Frequently Asked Questions

What is a CRA?

A Community Redevelopment Area (CRA) is a special geographic area where the community has determined that redevelopment of public and private facilities should occur according to a redevelopment plan.   The City of Stuart CRA contains 692.7 acres of land, which comprises approximately 20% of the city.  As redevelopment occurs in the CRA, a portion of the additional tax increment collected by the City, based on the increased property valuation, is reinvested in the CRA to promote economic growth, sustainable development, and improved quality of life.  

Why create a CRA?

CRAs are created to assist local governments in pursuing redevelopment in targeted areas that are characterized by blight and disinvestment. By establishing a CRA, local governments are given a financial and planning mechanism by which to redevelop areas where private market forces aren’t working.

How is the redevelopment funded?

Activities in CRA districts are predominantly funded by tax increment. Tax increment is calculated based on the dollar value of all real property in the Community Redevelopment Area at the time a CRA district is created, also known as the “frozen value.” Taxing authorities who contribute to the tax increment continue to receive property tax revenues based on the frozen value. However, any tax revenues from increases in real property value, referred to as “increment,” are deposited into the Community Redevelopment Agency Trust Fund and dedicated to the redevelopment area. It is important to note that property tax revenue collected by the School Board and any special district (ex: SWFWMD) are not affected under the tax increment financing process. The tax increment revenues can be used immediately, saved for a particular project, or bonded to maximize the funds available. Any funds received from a tax increment financing area must be used in accordance with the Redevelopment Plan for specific redevelopment purposes within the targeted area, and not for general government purposes.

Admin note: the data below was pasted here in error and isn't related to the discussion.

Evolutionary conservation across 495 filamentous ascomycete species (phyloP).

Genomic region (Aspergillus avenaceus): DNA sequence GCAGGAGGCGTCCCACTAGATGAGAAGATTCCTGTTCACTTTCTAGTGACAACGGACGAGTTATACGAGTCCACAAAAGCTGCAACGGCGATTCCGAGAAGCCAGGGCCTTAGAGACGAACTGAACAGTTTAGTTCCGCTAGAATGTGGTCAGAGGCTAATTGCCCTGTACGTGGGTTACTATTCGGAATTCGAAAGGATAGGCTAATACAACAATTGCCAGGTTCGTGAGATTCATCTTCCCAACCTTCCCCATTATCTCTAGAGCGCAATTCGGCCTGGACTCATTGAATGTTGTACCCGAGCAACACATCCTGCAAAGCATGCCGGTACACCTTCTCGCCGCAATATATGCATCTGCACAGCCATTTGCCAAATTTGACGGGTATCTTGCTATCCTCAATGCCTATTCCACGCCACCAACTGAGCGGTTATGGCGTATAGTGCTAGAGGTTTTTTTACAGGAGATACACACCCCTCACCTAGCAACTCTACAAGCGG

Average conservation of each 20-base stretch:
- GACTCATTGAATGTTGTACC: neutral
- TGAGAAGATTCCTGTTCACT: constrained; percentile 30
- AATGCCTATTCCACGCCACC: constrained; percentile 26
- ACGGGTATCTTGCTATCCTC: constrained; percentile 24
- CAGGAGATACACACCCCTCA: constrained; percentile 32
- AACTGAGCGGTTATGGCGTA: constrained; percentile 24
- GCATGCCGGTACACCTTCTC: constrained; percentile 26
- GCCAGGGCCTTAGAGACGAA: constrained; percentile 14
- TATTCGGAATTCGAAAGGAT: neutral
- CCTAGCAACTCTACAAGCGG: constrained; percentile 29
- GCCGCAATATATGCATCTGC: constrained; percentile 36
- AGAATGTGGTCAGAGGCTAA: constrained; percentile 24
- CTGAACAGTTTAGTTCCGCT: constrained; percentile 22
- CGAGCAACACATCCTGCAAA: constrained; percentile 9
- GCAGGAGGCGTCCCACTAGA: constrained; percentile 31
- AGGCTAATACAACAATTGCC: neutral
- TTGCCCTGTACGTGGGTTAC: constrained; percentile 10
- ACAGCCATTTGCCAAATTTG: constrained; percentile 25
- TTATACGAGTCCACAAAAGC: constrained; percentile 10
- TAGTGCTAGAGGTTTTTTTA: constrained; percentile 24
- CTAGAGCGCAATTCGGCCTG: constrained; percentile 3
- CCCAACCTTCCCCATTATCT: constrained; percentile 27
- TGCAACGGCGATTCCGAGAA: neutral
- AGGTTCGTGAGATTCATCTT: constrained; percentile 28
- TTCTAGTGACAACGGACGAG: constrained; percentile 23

Will my taxes increase as a result of creating a CRA?

No. A CRA does not levy taxes; it redistributes property tax payments that are already made to the City and County. These redistributed tax payments are referred to as Tax Increment and are used to implement redevelopment activities.

What is the timeframe for seeing change?

Deterioration of many of the neighborhoods within CRA districts took place over the course of many, many years. As a result, reversing that process will take a long-term, sustained effort. In the beginning stages of CRA districts, the tax increment is relatively small and the majority of the activities will be related to planning, strategy and goal-setting. As the plans are developed and the increment grows, the opportunities for larger, more visible projects will emerge.

What is a Future Land Use Map?

The Future Land Use Map designates the type of development allowed pursuant to the Comprehensive Plan.  The Future Land Use designations in “The Creek District Study Area” are Downtown, Commercial and Recreation.    

What is a Zoning Map?

While the future land use designations establish the general type of development allowed such as residential or commercial, the zoning districts provide more detailed standards regarding permitted uses, such a single-family dwelling or mixed-use, and development standards, such as setbacks and building height.  The Zoning Map depicts areas regulated by specific zoning requirements set forth in the Land Development Code.  

Have more questions?

Pinal Gandhi-Savdas, CRA Executive Director - 

Jordan Pinkston, CRA Program Manager -